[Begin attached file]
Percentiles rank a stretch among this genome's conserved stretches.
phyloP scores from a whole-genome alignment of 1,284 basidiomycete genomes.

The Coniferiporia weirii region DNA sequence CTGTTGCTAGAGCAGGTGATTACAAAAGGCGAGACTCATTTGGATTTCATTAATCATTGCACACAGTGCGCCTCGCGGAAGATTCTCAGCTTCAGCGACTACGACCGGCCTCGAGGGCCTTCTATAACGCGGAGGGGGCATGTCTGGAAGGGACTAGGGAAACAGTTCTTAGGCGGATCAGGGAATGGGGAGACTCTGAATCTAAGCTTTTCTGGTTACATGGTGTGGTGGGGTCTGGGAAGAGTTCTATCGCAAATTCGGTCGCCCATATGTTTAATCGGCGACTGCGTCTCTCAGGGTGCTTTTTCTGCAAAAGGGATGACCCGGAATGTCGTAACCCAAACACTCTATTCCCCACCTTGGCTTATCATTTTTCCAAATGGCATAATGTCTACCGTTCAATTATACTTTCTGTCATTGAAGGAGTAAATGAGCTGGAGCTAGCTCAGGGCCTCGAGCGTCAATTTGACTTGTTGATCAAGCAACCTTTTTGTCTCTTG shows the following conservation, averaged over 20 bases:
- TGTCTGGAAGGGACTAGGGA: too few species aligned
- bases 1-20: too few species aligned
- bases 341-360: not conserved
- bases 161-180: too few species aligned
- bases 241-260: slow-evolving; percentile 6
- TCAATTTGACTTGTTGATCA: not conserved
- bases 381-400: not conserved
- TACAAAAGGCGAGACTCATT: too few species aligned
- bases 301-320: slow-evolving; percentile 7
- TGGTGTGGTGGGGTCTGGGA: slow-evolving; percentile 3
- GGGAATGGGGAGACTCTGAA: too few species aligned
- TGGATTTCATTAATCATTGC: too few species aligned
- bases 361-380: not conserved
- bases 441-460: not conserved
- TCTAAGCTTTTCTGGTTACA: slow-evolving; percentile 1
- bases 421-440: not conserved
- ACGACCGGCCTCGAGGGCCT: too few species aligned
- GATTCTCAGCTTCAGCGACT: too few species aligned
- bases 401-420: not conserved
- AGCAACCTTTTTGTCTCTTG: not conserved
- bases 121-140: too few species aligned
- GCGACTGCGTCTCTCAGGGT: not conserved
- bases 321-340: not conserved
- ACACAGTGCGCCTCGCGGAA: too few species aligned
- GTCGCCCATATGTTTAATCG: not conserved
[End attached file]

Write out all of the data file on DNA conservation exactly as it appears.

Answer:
Percentiles rank a stretch among this genome's conserved stretches.
phyloP scores from a whole-genome alignment of 1,284 basidiomycete genomes.

The Coniferiporia weirii region DNA sequence CTGTTGCTAGAGCAGGTGATTACAAAAGGCGAGACTCATTTGGATTTCATTAATCATTGCACACAGTGCGCCTCGCGGAAGATTCTCAGCTTCAGCGACTACGACCGGCCTCGAGGGCCTTCTATAACGCGGAGGGGGCATGTCTGGAAGGGACTAGGGAAACAGTTCTTAGGCGGATCAGGGAATGGGGAGACTCTGAATCTAAGCTTTTCTGGTTACATGGTGTGGTGGGGTCTGGGAAGAGTTCTATCGCAAATTCGGTCGCCCATATGTTTAATCGGCGACTGCGTCTCTCAGGGTGCTTTTTCTGCAAAAGGGATGACCCGGAATGTCGTAACCCAAACACTCTATTCCCCACCTTGGCTTATCATTTTTCCAAATGGCATAATGTCTACCGTTCAATTATACTTTCTGTCATTGAAGGAGTAAATGAGCTGGAGCTAGCTCAGGGCCTCGAGCGTCAATTTGACTTGTTGATCAAGCAACCTTTTTGTCTCTTG shows the following conservation, averaged over 20 bases:
- TGTCTGGAAGGGACTAGGGA: too few species aligned
- bases 1-20: too few species aligned
- bases 341-360: not conserved
- bases 161-180: too few species aligned
- bases 241-260: slow-evolving; percentile 6
- TCAATTTGACTTGTTGATCA: not conserved
- bases 381-400: not conserved
- TACAAAAGGCGAGACTCATT: too few species aligned
- bases 301-320: slow-evolving; percentile 7
- TGGTGTGGTGGGGTCTGGGA: slow-evolving; percentile 3
- GGGAATGGGGAGACTCTGAA: too few species aligned
- TGGATTTCATTAATCATTGC: too few species aligned
- bases 361-380: not conserved
- bases 441-460: not conserved
- TCTAAGCTTTTCTGGTTACA: slow-evolving; percentile 1
- bases 421-440: not conserved
- ACGACCGGCCTCGAGGGCCT: too few species aligned
- GATTCTCAGCTTCAGCGACT: too few species aligned
- bases 401-420: not conserved
- AGCAACCTTTTTGTCTCTTG: not conserved
- bases 121-140: too few species aligned
- GCGACTGCGTCTCTCAGGGT: not conserved
- bases 321-340: not conserved
- ACACAGTGCGCCTCGCGGAA: too few species aligned
- GTCGCCCATATGTTTAATCG: not conserved